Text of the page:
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I'm trying to build a REST service in a Sitecore root. My application start looks like this:

void Application_Start(object sender, EventArgs e) 
        name: "DefaultApi", routeTemplate: "api/{controller}/{id}", defaults: new { id = System.Web.Http.RouteParameter.Optional });

And my URL looks like this:


I have the correct controller and all that.

But Sitecore keeps redirecting me to the 404 page. I've added the path to the IgnoreUrlPrefixes node in the web.config, but to no avail. If I had to guess, I'd think that Sitecore's handler is redirecting before my code gets the chance to execute, but I really don't know.

Does anybody have any idea what might be wrong?

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up vote 1 down vote accepted

Your assessment is correct. You need a processor in the httpRequestBegin pipeline to abort Sitecore's processing. See the SystemWebRoutingResolver in this answer: Sitecore and ASP.net MVC

It's also described in this article: http://www.sitecore.net/Community/Technical-Blogs/John-West-Sitecore-Blog/Posts/2010/10/Sitecore-MVC-Crash-Course.aspx

But I'll include the code here as well. :)

public class SystemWebRoutingResolver : Sitecore.Pipelines.HttpRequest.HttpRequestProcessor
    public override void Process(Sitecore.Pipelines.HttpRequest.HttpRequestArgs args)
        RouteData routeData = RouteTable.Routes.GetRouteData(new HttpContextWrapper(args.Context));
        if (routeData != null)

Then in your httpRequestBegin configuration:

<processor type="My.SystemWebRoutingResolver, My.Classes" />
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Can you also add /api to the IgnoreUrlPrefixes setting? – Mark Ursino May 25 '12 at 12:58
@Alexander: I tried that, but it didn't change the behavior at all. Are you certian that should work? – Josh C May 27 '12 at 20:19
By using pipelines, you can retain access to many values in Sitecore.Context, e.g. Database, Site, Language. – techphoria414 May 29 '12 at 13:59

You might want to have a look at Sitecore Web Api

It's pretty much the same you are building.

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Another option, which I've used to good effect, is to use the content tree, the "star" item, and a sublayout/layout combination dedicated to this purpose:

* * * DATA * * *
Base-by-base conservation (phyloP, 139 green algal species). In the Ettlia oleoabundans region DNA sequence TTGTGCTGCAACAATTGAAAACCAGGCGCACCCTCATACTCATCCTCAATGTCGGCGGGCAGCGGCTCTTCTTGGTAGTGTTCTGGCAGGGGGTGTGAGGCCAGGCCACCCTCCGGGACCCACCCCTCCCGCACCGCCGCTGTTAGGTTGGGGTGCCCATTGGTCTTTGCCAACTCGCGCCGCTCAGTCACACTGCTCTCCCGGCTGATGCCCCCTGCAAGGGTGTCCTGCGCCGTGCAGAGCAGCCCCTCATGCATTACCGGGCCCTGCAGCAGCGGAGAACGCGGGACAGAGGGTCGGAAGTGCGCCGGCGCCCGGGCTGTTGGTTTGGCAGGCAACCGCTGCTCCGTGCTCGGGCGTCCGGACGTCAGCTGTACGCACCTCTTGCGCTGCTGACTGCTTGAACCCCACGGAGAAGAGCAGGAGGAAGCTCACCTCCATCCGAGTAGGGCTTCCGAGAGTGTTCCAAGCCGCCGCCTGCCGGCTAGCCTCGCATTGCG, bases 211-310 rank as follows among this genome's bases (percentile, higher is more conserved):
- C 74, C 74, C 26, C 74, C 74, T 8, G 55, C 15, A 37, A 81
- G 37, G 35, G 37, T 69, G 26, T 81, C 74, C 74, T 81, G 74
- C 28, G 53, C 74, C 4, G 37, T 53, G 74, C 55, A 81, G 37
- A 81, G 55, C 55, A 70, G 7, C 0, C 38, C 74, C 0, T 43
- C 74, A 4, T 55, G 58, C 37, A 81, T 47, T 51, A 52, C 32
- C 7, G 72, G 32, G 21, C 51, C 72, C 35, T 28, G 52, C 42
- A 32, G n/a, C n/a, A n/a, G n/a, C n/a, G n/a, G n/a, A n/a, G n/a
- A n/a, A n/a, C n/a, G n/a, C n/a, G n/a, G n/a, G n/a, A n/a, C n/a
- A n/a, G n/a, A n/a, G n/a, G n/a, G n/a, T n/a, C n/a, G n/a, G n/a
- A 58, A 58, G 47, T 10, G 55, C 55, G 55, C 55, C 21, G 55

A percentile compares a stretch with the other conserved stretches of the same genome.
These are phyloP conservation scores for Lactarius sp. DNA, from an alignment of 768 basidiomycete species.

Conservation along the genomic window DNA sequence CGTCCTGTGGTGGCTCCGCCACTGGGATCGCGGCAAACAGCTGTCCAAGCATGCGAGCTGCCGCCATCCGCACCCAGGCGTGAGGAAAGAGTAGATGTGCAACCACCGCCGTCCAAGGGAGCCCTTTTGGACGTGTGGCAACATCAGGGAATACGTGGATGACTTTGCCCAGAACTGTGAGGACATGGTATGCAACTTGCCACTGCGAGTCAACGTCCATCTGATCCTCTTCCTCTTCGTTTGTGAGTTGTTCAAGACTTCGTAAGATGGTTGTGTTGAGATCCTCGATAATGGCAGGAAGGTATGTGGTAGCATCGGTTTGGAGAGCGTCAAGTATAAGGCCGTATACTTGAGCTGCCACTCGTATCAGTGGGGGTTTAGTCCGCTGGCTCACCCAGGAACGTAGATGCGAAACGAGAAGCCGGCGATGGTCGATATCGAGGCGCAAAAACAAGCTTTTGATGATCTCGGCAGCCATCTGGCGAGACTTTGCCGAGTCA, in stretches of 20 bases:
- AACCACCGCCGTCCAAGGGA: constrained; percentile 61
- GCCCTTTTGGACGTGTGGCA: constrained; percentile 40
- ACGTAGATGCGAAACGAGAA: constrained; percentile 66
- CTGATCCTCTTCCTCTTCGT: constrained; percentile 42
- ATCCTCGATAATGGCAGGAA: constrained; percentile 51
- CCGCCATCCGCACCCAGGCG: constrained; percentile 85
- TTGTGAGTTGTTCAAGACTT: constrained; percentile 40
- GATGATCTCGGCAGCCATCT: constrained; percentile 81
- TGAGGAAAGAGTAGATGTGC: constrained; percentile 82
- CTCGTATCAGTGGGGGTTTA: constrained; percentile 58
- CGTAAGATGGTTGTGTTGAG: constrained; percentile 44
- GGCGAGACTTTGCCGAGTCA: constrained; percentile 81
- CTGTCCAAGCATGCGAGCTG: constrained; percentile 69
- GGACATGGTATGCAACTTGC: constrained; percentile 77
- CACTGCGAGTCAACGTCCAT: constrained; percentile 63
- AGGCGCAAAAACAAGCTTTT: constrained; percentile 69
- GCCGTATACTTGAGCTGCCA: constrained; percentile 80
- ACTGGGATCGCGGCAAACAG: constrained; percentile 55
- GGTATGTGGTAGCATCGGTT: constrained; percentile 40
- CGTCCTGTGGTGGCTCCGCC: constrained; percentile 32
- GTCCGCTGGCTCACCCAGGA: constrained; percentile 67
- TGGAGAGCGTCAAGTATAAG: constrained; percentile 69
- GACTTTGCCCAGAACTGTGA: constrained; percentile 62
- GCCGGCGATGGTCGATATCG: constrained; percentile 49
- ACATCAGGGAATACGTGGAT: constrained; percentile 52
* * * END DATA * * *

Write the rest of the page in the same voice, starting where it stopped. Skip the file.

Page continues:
The above path allows you to have anywhere between 1 and 9 segments - if you need more than that, you probably need to rethink your process, IMO. This also retains all of the Sitecore context. Sitecore, when unable to find an item in a folder, attempts to look for the catch-all star item and if present, it renders that item instead of returning a 404.

There are a few ways to go about doing the restful methods and the sublayout (or sublayouts if you want to segregate them by depth to simplify parsing).

You can choose to follow the general "standard" and use GET, PUT, and POST calls to interact with these items, but then you can't use Sitecore Caching without custom backend caching code). Alternately, you can split your API into three different trees:


This allows caching the GET requests (since GET requests should only retrieve data, not update it). Be sure to use the proper caching scheme, essentially this should cache based on every permutation of the data, user, etc., if you intend to use this in any of those contexts.

If you are going to create multiple sublayouts, I recommend creating a base class that handles general methods for GET, PUT, and POST, and then use those classes as the base for your sublayouts.

In your sublayouts, you simply get the Request object, get the path (and query if you're using queries), split it, and perform your switch case logic just as you would with standard routing. For PUT, use Response.ReadBinary(). For POST use the Request.Form object to get all of the form elements and iterate through them to process the information provided (it may be easiest to put all of your form data into a single JSON object, encapsulated as a string (so .NET sees it as a string and therefore one single property) and then you only have one element in the post to deserialize depending on the POST path the user specified.

Complicated? Yes. Works? Yes. Recommended? Well... if you're in a shared environment (multiple sites) and you don't want this processing happening for EVERY site in the pipeline processor, then this solution works. If you have access to using MVC with Sitecore or have no issues altering the pipeline processor, then that is likely more efficient.

One benefit to the content based method is that the context lifecycle is exactly the same as a standard Sitecore page (logins, etc.), so you've got all the same controls as any other item would provide at that point in the lifecycle. The negative to this is that you have to deal with the entire page lifecycle load before it gets to your code... the pipeline processor can skip a lot of Sitecore's process and just get the data you need directly, making it faster.

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you need to have a Pipeline initializer for Routing: It will be like :

public class Initializer

        public void Process(PipelineArgs args)
        RouteCollection route = RouteTable.Routes;
        route.MapHttpRoute("DefaultApi", "api/{controller}/{action}/{id}",
        new { id = RouteParameter.Optional });

On config file you will have :

<configuration xmlns:patch="http://www.sitecore.net/xmlconfig/">
    <processor type="_YourNameSpace.Initializer,_YourAssembly" />

Happy coding

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